I do not romanticize Islamic culture. There is, no doubt, plenty of sexual hanky-panky in Islamic societies, as there is in almost all. If, however, the test of an enlightened society is the presence of Russian whores and the availability of martinis in public places, the game of spreading modernity by force of arms or by largesse financed through the sale of paper to the Chinese is not worth the candle. Let them import their own damned whores.

November 13, 2009

Things Are Changing

As Netanyahu knows, there is consensus support among Israelis for his plan to ensure that the country retains defensible borders in perpetuity. This involves establishing permanent Israeli control over the Jordan Valley and the large Jewish population blocs in Judea and Samaria. In light of the well-recognized failure of the two-state solution, Hamas's takeover of Gaza and the disintegration of Fatah accompanied by the shattering of the myth of Fatah moderation,Israel should strike out on a new course and work toward the integration of Judea and Samaria, including its Palestinian population, into Israeli society. In the first instance, this will require the implementation of Israeli law in the Jordan Valley and the large settlement blocs.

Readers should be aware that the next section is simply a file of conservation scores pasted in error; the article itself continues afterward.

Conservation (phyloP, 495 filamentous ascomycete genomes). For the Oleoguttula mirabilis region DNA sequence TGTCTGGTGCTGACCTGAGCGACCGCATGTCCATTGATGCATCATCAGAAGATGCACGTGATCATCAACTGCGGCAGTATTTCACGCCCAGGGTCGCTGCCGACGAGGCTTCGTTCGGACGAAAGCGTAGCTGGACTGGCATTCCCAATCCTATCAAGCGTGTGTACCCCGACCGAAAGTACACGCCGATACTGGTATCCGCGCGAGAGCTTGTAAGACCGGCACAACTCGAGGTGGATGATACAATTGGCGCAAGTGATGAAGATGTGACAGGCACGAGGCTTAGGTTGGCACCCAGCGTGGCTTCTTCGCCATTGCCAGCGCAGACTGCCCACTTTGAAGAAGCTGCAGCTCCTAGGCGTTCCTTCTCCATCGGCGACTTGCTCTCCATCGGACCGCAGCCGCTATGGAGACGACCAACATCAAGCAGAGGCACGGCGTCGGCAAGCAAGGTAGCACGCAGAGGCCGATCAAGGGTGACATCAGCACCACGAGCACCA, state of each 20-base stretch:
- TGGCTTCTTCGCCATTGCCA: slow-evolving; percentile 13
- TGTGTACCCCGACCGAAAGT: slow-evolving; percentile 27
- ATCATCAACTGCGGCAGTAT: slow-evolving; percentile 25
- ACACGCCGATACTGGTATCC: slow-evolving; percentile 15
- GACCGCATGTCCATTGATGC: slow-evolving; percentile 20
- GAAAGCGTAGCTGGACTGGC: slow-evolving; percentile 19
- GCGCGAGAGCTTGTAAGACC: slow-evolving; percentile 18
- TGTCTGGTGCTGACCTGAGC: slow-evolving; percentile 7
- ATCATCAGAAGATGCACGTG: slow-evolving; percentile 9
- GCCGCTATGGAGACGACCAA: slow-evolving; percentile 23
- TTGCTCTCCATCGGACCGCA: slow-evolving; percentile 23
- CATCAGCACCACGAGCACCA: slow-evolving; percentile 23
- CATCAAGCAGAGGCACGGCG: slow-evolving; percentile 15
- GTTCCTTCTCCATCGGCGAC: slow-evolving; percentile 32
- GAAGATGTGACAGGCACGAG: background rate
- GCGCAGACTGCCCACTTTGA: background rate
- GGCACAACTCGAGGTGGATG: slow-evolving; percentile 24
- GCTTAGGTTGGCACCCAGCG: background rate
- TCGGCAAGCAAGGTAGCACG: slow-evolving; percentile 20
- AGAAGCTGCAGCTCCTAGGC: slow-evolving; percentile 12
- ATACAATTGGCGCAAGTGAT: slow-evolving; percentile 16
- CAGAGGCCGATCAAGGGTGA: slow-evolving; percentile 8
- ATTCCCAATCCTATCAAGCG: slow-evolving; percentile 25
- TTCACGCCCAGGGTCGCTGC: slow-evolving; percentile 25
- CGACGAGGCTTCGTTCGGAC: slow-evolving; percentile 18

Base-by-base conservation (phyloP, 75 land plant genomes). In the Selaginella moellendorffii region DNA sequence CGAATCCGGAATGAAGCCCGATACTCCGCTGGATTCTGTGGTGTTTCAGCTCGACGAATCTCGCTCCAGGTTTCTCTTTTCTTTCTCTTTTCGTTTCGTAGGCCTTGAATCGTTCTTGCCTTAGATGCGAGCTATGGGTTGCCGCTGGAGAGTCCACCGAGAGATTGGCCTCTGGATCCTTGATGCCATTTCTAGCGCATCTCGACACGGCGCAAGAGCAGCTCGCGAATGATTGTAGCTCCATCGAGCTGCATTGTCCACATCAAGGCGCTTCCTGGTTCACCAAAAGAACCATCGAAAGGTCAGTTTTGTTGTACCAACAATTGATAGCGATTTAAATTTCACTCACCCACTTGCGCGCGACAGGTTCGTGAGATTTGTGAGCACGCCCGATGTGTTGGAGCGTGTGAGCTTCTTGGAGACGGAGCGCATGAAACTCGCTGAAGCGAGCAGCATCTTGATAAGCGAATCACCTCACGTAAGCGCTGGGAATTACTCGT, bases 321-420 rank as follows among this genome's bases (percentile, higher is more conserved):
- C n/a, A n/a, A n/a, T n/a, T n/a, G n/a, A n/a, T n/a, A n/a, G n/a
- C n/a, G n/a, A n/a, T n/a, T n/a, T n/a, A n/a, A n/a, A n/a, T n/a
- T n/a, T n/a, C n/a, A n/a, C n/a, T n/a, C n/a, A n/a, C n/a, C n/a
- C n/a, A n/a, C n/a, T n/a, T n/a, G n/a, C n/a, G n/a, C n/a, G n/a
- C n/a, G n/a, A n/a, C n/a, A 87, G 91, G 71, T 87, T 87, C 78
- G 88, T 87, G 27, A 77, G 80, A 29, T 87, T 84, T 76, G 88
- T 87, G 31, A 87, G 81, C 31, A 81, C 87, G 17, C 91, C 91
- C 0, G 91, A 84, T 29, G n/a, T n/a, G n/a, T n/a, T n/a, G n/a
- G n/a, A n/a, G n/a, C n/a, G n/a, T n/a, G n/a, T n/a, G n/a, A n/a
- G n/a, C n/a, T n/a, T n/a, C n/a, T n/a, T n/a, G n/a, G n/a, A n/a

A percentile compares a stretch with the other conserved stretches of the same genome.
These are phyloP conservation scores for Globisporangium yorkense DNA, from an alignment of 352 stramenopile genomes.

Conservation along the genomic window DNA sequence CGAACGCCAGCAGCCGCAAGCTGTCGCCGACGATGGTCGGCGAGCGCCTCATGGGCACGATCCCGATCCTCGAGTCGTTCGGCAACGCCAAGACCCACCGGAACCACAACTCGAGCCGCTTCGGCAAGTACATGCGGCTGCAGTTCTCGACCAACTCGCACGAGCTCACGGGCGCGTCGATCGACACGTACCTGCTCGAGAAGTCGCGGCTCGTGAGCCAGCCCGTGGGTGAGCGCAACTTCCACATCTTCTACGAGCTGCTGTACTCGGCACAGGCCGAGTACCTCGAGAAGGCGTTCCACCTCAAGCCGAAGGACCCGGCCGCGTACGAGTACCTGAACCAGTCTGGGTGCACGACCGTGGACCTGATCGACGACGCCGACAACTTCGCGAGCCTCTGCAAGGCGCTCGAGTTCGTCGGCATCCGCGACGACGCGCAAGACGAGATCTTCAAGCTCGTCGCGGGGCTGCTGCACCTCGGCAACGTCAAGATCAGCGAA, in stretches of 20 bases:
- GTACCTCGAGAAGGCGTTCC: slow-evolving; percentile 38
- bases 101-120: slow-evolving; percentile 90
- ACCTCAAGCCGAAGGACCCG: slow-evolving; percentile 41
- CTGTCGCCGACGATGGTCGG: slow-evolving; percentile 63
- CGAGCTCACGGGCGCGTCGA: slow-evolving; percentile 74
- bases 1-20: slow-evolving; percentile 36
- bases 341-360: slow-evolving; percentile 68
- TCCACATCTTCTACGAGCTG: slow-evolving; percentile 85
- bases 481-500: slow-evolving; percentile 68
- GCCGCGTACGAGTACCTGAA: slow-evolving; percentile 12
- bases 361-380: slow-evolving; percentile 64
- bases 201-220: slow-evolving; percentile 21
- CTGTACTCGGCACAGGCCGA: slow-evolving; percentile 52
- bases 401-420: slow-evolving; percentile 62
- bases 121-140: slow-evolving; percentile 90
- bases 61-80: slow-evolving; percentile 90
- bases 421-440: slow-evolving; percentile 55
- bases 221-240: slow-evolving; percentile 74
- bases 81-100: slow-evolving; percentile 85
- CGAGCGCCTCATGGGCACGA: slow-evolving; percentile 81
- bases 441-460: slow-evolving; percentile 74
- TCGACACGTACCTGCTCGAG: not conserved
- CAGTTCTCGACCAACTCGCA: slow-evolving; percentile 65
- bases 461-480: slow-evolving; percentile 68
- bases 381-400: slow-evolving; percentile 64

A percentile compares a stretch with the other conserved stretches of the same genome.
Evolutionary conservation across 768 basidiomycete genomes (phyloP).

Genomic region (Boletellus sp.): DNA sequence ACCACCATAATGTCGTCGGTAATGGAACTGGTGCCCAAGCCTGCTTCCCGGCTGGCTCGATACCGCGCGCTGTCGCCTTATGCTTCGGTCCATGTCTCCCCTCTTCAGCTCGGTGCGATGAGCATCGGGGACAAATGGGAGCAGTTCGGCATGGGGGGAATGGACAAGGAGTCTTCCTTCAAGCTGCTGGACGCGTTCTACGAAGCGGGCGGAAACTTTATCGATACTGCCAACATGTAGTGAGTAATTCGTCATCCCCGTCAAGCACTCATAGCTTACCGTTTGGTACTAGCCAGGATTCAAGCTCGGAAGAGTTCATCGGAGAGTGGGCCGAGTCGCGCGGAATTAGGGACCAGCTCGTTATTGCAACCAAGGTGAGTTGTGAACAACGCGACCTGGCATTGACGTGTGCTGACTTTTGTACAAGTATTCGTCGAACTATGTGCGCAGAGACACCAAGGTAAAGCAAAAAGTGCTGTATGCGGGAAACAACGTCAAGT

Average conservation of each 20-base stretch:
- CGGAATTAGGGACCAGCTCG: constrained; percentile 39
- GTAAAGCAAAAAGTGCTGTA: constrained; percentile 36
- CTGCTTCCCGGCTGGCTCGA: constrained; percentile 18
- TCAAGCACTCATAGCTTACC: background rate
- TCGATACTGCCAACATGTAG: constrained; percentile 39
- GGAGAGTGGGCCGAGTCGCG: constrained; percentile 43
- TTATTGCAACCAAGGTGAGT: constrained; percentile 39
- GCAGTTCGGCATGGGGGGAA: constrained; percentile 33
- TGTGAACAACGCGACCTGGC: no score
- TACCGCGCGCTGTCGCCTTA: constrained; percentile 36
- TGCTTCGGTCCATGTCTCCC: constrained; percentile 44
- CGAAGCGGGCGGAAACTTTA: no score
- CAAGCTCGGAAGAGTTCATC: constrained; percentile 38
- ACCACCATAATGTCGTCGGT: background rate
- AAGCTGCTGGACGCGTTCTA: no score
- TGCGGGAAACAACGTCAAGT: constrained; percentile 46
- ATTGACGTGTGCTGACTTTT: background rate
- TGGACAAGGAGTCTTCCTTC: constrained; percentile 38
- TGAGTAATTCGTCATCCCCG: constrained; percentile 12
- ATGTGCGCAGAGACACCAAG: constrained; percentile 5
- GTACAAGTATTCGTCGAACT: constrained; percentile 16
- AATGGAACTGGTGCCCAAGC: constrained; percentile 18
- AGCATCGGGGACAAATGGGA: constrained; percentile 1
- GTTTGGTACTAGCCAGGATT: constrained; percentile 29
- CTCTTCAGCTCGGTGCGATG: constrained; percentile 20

--Caroline Glick

Seems like the ogress has embraced the one-state solution, albeit without the right of return, and she'd like to finesse letting all the Palestinians on the West Bank vote right away. Would she also let them travel and work throughout the country, on the same roads, dismantle the roadblocks, etc.?

I still fear the real plan is to provoke a war and carry out "transfer" (expulsion) under cover of the crisis, but perhaps she's serious.

In any case, Oslo is just about over, and apartheid will not stand.

November 9, 2009

Hofstadter Again

Paul Krugman invokes the ghost of Richard Hofstadter. Hofstadter was a Columbia historian who wrote an essay on "The Paranoid Style in American Politics."